For example, the apparatus 200 can include a donor roll 130 rotatably supported in the apparatus 200. The donor roll 130 can have a donor roll surface 132 coupled between the source metering assembly surface 122 and the donor assembly surface 142 where the donor roll surface 132 can be coupled to the source metering assembly surface 122 at the source nip 126 and coupled to the donor assembly surface 142 at a donor belt nip 146. The donor roll surface 132 can be coupled between the donor assembly surface 142 and the print assembly surface 172 and the donor roll surface 132 can be coupled to the print assembly surface 172 at a fuser nip 176. The donor roll surface 132 can be configured to transport release agent from the source metering assembly surface 122 to the print assembly surface 172. The donor assembly surface 142 can then be configured to transport release agent from the source metering assembly surface 122 by transporting release agent from the donor roll surface 132 received from the source metering assembly surface 122.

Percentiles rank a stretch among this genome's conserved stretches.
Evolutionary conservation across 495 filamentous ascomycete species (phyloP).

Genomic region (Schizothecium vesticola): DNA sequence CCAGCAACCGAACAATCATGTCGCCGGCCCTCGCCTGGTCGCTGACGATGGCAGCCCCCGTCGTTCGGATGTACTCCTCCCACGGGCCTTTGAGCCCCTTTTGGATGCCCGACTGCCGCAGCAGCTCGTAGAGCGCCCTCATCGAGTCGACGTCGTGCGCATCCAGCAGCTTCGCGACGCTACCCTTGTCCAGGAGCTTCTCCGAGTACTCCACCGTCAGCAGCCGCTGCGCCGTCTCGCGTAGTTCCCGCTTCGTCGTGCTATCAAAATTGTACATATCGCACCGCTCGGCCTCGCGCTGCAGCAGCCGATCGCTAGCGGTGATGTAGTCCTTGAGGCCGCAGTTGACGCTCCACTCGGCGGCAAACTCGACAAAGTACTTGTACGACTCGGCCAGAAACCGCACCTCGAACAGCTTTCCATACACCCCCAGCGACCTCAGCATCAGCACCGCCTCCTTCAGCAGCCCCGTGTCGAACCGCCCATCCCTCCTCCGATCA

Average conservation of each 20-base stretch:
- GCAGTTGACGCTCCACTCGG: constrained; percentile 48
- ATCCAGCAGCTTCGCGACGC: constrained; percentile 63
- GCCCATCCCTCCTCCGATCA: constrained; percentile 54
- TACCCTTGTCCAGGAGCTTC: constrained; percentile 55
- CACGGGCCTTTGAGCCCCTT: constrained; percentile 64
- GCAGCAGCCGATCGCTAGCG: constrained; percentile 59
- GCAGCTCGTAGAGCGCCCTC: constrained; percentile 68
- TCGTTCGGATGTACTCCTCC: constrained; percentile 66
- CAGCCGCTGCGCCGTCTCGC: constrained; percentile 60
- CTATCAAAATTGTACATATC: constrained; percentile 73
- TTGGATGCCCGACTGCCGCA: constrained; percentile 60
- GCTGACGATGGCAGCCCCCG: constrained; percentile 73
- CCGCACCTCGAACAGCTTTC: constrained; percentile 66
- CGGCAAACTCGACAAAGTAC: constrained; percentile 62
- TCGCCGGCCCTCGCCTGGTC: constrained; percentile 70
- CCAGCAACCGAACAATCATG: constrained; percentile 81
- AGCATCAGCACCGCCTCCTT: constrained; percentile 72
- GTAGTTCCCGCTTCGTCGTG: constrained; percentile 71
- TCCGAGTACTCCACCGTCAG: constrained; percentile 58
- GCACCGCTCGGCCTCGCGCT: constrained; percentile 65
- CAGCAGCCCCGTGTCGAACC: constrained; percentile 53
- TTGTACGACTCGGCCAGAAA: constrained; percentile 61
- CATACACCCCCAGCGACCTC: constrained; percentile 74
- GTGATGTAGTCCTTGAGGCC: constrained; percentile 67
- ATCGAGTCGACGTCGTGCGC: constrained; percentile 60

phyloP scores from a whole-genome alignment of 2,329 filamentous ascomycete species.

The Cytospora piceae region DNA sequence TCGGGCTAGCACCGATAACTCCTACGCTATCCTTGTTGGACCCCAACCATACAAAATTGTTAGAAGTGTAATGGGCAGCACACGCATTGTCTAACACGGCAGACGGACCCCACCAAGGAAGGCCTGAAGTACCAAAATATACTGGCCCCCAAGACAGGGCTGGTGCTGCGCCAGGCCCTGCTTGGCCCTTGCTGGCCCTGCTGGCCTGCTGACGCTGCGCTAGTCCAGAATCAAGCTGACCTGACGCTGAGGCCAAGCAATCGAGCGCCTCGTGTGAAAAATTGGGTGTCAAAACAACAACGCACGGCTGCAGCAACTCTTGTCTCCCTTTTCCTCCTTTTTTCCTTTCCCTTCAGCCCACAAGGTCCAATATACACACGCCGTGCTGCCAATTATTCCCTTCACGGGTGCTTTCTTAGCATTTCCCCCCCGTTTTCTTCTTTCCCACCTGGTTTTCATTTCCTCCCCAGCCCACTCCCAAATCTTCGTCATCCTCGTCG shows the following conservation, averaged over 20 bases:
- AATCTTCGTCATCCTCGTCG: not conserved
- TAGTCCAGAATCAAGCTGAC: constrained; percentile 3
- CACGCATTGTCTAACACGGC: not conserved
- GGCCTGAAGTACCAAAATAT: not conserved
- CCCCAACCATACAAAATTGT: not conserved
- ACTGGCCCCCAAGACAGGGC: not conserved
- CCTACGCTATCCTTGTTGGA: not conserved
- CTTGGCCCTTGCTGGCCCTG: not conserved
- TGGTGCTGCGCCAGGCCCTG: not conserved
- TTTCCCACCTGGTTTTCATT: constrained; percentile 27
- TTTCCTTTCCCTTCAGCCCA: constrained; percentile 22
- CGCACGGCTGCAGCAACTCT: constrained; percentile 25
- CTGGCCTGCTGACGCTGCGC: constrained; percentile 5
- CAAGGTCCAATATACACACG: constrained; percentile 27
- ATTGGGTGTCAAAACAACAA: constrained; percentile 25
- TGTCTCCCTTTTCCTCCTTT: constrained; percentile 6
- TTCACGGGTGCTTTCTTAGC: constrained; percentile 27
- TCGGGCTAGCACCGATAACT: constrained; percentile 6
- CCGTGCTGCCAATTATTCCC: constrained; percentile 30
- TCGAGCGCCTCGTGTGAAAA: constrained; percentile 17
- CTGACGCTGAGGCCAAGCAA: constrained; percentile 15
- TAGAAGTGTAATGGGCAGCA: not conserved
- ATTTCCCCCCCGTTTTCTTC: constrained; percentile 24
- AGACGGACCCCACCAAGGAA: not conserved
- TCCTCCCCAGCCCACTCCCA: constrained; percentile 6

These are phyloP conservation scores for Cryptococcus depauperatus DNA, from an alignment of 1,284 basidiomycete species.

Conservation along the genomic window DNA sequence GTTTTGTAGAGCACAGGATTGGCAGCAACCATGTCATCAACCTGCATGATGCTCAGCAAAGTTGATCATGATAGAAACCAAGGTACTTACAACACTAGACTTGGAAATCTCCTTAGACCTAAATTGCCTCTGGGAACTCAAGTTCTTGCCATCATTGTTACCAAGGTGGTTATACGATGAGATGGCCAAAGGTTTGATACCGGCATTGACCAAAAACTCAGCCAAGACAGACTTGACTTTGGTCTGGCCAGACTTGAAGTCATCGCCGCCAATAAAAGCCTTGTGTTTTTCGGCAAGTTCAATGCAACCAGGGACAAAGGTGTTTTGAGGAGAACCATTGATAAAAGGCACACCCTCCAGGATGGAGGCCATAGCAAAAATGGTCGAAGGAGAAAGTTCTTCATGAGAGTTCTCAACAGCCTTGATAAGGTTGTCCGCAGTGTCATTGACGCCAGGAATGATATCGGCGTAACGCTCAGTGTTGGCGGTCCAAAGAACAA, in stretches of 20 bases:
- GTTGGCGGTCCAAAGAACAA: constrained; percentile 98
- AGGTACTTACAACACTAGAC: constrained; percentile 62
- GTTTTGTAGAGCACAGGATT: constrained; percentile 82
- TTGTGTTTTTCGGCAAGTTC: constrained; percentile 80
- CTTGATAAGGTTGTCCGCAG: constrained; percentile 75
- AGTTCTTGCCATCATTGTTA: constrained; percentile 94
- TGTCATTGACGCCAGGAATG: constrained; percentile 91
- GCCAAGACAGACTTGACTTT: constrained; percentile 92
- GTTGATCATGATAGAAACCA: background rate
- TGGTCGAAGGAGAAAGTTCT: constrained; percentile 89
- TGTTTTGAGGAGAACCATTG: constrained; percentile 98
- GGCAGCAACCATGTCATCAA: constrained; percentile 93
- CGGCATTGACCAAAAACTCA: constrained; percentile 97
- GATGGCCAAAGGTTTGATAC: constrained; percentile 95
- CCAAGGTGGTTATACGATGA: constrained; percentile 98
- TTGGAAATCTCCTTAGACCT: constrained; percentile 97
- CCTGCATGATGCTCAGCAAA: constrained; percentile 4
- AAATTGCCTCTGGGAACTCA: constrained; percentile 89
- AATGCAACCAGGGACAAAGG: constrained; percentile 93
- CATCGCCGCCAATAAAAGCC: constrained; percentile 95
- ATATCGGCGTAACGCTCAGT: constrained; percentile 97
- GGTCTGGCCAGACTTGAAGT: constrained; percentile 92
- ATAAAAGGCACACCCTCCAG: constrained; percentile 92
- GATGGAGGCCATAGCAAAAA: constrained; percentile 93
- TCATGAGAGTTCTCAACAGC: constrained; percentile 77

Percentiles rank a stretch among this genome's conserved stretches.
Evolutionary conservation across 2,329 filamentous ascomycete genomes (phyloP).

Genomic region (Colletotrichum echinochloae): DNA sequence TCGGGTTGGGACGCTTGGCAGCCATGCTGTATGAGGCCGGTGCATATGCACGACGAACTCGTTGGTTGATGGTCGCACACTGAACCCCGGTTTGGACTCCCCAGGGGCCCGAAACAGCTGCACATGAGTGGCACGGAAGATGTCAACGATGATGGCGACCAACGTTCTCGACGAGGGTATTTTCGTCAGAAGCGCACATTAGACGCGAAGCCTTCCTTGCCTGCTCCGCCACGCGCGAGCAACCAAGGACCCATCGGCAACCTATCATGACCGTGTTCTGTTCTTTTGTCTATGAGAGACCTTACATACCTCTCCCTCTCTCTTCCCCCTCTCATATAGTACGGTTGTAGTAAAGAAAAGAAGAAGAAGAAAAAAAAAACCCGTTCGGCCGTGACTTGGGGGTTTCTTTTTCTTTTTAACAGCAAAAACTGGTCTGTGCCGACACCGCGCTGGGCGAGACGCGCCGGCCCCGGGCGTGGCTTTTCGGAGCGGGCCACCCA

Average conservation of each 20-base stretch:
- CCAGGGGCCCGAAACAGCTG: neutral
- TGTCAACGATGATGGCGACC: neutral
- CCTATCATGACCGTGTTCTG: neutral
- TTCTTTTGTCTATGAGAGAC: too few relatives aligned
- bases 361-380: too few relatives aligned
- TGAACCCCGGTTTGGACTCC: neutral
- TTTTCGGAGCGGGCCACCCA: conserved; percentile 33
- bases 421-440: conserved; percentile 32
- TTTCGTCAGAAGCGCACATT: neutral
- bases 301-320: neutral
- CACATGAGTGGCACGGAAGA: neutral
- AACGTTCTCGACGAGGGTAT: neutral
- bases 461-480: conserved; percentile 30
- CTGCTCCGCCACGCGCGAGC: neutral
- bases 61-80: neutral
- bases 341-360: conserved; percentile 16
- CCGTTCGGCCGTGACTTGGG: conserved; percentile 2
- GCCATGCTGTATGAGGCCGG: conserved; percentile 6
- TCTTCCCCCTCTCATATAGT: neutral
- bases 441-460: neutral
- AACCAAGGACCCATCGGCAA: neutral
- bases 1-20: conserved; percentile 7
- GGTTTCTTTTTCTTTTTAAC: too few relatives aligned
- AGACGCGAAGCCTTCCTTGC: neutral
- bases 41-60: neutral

Embodiments can provide for reducing the amount of release fluid film applied by a donor roller release agent management system. This can be accomplished by placing one or several fuser fluid reducing rollers, such as the second metering roll 152, in contact with a belt or roll system that is in contact with a donor roller. The fluid film application rate on media can then be reduced without impacting a source metering roll blade. Further fluid film reductions can also be possible using multiple fuser fluid reducing rollers than fluid film reductions that can be obtained with a single reducing roller. The use of a belt riding on a donor roll can also solve spatial problems and can allow for additional reducing rolls to be added to the system. Additional rolls can provide for more choices of fluid delivery rates by varying the number of rolls engaged at any one time.